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The plant pathogen Phytophthora cinnamomi influences habitat use by the obligate nectarivore honey possum (Tarsipes rostratus)

Dundas, S.J., Hardy, G.E.St.J. and Fleming, P.A.ORCID: 0000-0002-0626-3851 (2016) The plant pathogen Phytophthora cinnamomi influences habitat use by the obligate nectarivore honey possum (Tarsipes rostratus). Australian Journal of Zoology, 64 (2). pp. 122-131.

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Introduced plant pathogens can devastate susceptible plant communities, and consequently impact on animal communities reliant on plants for food and habitat. Specifically, plant pathogens change the floristic diversity of vegetation communities, thereby reducing availability of food sources for fauna (e.g. pollen and nectar) and result in major changes to habitat structure when canopy and understorey plant species succumb to disease. Phytophthora cinnamomi poses a threat to flowering plant species (e.g. Banksia species) which are important food sources for nectarivorous fauna. The honey possum (Tarsipes rostratus) is the only obligate nectarivorous non-flying mammal living on a restrictive diet of nectar and pollen; consequently, these tiny mammals are likely to be particularly vulnerable to the landscape-wide devastation caused by P. cinnamomi. We investigated habitat selection by honey possums in a vegetation community infested with P. cinnamomi to determine how these mammals respond to habitat affected by this pathogen. Over four seasons, 18 honey possums were fitted with radio-transmitters and tracked to identify habitat preferences. Vegetation surveys were compared for locations selected by honey possums (as determined from tracking) and randomly selected sites. Radio-tracking revealed that sites selected by honey possums were significantly taller, denser, and more floristically diverse than their paired random locations. The presence of P. cinnamomi influences habitat use by honey possums, but animals show resilience in terms of using the best of what is available in both P. cinnamomi-affected and unaffected locations. Habitat patches comprising less susceptible species, or plants that have yet to succumb to infection, provide refuge and food resources for honey possums. Management to reduce the spread of existing P. cinnamomi infestations and prevent contamination of new locations will benefit vegetation communities and associated faunal communities, while identifying honey possum food plant species that are resilient to the pathogen may support revegetation attempts.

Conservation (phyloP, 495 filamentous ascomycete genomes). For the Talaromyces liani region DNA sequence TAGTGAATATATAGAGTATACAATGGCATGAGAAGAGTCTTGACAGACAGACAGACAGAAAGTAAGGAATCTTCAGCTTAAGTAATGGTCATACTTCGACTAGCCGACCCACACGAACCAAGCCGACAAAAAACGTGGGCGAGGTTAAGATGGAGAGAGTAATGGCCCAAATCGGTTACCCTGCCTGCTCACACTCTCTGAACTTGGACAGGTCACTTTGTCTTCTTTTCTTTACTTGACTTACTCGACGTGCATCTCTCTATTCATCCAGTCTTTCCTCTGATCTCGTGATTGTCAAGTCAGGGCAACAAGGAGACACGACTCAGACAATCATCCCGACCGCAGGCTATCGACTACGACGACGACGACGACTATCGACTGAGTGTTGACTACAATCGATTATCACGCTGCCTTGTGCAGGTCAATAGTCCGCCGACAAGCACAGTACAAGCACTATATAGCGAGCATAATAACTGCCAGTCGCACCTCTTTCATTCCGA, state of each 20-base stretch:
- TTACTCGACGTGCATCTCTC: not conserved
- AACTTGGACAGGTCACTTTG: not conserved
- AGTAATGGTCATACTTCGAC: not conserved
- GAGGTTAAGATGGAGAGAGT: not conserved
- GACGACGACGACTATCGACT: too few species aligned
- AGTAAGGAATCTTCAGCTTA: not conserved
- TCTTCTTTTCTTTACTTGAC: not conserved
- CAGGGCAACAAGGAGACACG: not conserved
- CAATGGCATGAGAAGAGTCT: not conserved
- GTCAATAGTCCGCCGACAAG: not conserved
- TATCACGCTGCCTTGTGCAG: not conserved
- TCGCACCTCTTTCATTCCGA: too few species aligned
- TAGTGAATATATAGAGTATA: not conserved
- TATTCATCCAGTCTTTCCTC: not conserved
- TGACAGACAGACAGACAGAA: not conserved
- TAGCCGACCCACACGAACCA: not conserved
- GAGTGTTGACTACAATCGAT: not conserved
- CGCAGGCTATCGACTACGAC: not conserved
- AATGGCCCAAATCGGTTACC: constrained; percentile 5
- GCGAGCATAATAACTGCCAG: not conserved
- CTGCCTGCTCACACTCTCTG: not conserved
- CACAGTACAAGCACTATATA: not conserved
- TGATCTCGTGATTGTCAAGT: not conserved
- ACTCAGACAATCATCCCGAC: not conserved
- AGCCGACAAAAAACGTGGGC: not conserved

Item Type: Journal Article
Murdoch Affiliation(s): School of Veterinary and Life Sciences
Publisher: CSIRO Publishing
Copyright: © CSIRO 2016.
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